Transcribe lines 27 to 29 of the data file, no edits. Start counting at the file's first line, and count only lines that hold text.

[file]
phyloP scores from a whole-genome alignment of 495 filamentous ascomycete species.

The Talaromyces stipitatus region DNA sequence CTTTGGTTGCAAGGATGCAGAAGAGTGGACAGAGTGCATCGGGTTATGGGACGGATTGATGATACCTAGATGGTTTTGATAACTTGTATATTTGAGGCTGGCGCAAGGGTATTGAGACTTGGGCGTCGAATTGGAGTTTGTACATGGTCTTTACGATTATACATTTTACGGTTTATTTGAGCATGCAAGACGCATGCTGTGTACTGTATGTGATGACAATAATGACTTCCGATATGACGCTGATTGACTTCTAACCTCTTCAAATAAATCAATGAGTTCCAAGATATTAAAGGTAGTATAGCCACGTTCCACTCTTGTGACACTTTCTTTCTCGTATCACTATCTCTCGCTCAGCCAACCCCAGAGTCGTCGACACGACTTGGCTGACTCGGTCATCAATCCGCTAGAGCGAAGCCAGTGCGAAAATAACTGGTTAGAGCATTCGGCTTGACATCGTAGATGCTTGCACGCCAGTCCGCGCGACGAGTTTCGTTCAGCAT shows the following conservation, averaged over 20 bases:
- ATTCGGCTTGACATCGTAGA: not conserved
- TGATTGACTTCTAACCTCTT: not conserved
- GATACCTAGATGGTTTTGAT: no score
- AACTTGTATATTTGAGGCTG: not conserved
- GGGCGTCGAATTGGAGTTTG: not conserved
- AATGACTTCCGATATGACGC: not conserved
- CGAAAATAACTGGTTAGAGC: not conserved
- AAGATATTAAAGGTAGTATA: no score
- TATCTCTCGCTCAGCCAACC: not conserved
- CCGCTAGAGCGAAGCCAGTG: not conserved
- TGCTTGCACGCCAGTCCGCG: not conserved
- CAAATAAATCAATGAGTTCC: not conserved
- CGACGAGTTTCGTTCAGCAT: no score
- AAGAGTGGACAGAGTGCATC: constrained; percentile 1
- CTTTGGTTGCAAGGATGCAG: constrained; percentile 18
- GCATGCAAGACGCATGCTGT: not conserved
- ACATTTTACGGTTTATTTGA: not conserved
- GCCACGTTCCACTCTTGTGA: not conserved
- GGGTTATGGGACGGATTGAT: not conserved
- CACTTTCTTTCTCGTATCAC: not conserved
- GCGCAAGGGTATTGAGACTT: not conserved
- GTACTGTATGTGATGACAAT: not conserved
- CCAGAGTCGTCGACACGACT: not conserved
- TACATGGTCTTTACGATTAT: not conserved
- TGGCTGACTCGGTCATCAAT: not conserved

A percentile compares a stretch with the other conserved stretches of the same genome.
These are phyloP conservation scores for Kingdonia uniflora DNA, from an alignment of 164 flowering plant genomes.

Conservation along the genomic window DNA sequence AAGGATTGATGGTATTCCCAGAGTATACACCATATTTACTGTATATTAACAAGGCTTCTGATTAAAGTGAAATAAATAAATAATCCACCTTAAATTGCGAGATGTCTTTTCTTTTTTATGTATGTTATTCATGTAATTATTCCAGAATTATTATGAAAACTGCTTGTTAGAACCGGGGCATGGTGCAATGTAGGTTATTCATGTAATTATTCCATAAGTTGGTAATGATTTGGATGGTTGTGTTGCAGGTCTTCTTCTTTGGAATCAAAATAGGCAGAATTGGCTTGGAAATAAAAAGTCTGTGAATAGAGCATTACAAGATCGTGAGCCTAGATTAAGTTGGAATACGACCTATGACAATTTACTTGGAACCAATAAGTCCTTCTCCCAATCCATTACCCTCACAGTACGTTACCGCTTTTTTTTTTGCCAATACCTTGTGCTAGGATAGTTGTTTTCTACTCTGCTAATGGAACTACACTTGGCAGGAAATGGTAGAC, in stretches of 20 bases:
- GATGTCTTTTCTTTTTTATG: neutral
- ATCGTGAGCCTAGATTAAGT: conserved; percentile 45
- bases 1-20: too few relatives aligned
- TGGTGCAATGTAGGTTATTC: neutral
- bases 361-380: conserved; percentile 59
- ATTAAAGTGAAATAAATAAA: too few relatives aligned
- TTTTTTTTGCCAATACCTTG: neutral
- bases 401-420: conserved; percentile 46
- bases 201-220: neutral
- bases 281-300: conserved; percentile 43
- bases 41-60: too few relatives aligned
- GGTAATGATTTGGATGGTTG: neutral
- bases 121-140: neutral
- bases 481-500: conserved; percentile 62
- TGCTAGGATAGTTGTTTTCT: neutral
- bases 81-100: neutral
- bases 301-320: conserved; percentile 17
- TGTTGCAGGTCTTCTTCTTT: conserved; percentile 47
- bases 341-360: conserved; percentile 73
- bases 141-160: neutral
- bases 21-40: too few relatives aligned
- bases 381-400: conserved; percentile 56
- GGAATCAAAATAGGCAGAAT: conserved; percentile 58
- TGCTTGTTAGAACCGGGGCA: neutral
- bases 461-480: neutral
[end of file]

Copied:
- TGGCTGACTCGGTCATCAAT: not conserved

A percentile compares a stretch with the other conserved stretches of the same genome.
These are phyloP conservation scores for Kingdonia uniflora DNA, from an alignment of 164 flowering plant genomes.